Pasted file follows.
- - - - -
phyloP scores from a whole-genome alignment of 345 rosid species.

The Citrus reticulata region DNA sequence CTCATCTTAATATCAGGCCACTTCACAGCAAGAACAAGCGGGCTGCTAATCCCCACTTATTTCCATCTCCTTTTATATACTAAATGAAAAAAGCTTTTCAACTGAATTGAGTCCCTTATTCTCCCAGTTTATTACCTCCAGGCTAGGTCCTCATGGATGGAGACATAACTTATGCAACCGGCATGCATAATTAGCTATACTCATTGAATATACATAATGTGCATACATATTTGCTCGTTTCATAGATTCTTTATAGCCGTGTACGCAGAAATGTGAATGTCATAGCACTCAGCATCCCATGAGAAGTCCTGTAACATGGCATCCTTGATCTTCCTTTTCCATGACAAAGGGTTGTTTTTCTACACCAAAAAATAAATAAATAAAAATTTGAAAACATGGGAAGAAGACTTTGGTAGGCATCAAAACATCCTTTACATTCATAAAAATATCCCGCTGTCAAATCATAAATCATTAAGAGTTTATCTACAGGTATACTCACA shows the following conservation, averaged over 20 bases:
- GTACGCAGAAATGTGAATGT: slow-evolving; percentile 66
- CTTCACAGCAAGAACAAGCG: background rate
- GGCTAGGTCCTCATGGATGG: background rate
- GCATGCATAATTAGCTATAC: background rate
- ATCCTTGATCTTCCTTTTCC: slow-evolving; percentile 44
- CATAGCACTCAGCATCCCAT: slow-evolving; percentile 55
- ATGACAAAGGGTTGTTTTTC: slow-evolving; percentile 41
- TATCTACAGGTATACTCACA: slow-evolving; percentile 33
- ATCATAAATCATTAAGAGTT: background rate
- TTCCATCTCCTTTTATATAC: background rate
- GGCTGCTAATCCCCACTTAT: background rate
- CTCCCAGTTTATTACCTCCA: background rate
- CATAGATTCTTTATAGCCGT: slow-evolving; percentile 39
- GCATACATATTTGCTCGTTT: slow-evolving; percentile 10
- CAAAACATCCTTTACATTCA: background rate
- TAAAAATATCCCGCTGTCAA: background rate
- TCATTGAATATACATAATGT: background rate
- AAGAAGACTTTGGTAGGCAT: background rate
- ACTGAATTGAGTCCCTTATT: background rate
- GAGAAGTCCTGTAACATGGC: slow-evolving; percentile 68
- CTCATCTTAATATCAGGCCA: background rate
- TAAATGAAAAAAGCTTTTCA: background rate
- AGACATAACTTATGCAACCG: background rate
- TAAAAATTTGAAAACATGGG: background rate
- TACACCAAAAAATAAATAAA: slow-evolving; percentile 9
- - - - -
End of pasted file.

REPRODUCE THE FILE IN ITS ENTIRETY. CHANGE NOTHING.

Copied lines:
phyloP scores from a whole-genome alignment of 345 rosid species.

The Citrus reticulata region DNA sequence CTCATCTTAATATCAGGCCACTTCACAGCAAGAACAAGCGGGCTGCTAATCCCCACTTATTTCCATCTCCTTTTATATACTAAATGAAAAAAGCTTTTCAACTGAATTGAGTCCCTTATTCTCCCAGTTTATTACCTCCAGGCTAGGTCCTCATGGATGGAGACATAACTTATGCAACCGGCATGCATAATTAGCTATACTCATTGAATATACATAATGTGCATACATATTTGCTCGTTTCATAGATTCTTTATAGCCGTGTACGCAGAAATGTGAATGTCATAGCACTCAGCATCCCATGAGAAGTCCTGTAACATGGCATCCTTGATCTTCCTTTTCCATGACAAAGGGTTGTTTTTCTACACCAAAAAATAAATAAATAAAAATTTGAAAACATGGGAAGAAGACTTTGGTAGGCATCAAAACATCCTTTACATTCATAAAAATATCCCGCTGTCAAATCATAAATCATTAAGAGTTTATCTACAGGTATACTCACA shows the following conservation, averaged over 20 bases:
- GTACGCAGAAATGTGAATGT: slow-evolving; percentile 66
- CTTCACAGCAAGAACAAGCG: background rate
- GGCTAGGTCCTCATGGATGG: background rate
- GCATGCATAATTAGCTATAC: background rate
- ATCCTTGATCTTCCTTTTCC: slow-evolving; percentile 44
- CATAGCACTCAGCATCCCAT: slow-evolving; percentile 55
- ATGACAAAGGGTTGTTTTTC: slow-evolving; percentile 41
- TATCTACAGGTATACTCACA: slow-evolving; percentile 33
- ATCATAAATCATTAAGAGTT: background rate
- TTCCATCTCCTTTTATATAC: background rate
- GGCTGCTAATCCCCACTTAT: background rate
- CTCCCAGTTTATTACCTCCA: background rate
- CATAGATTCTTTATAGCCGT: slow-evolving; percentile 39
- GCATACATATTTGCTCGTTT: slow-evolving; percentile 10
- CAAAACATCCTTTACATTCA: background rate
- TAAAAATATCCCGCTGTCAA: background rate
- TCATTGAATATACATAATGT: background rate
- AAGAAGACTTTGGTAGGCAT: background rate
- ACTGAATTGAGTCCCTTATT: background rate
- GAGAAGTCCTGTAACATGGC: slow-evolving; percentile 68
- CTCATCTTAATATCAGGCCA: background rate
- TAAATGAAAAAAGCTTTTCA: background rate
- AGACATAACTTATGCAACCG: background rate
- TAAAAATTTGAAAACATGGG: background rate
- TACACCAAAAAATAAATAAA: slow-evolving; percentile 9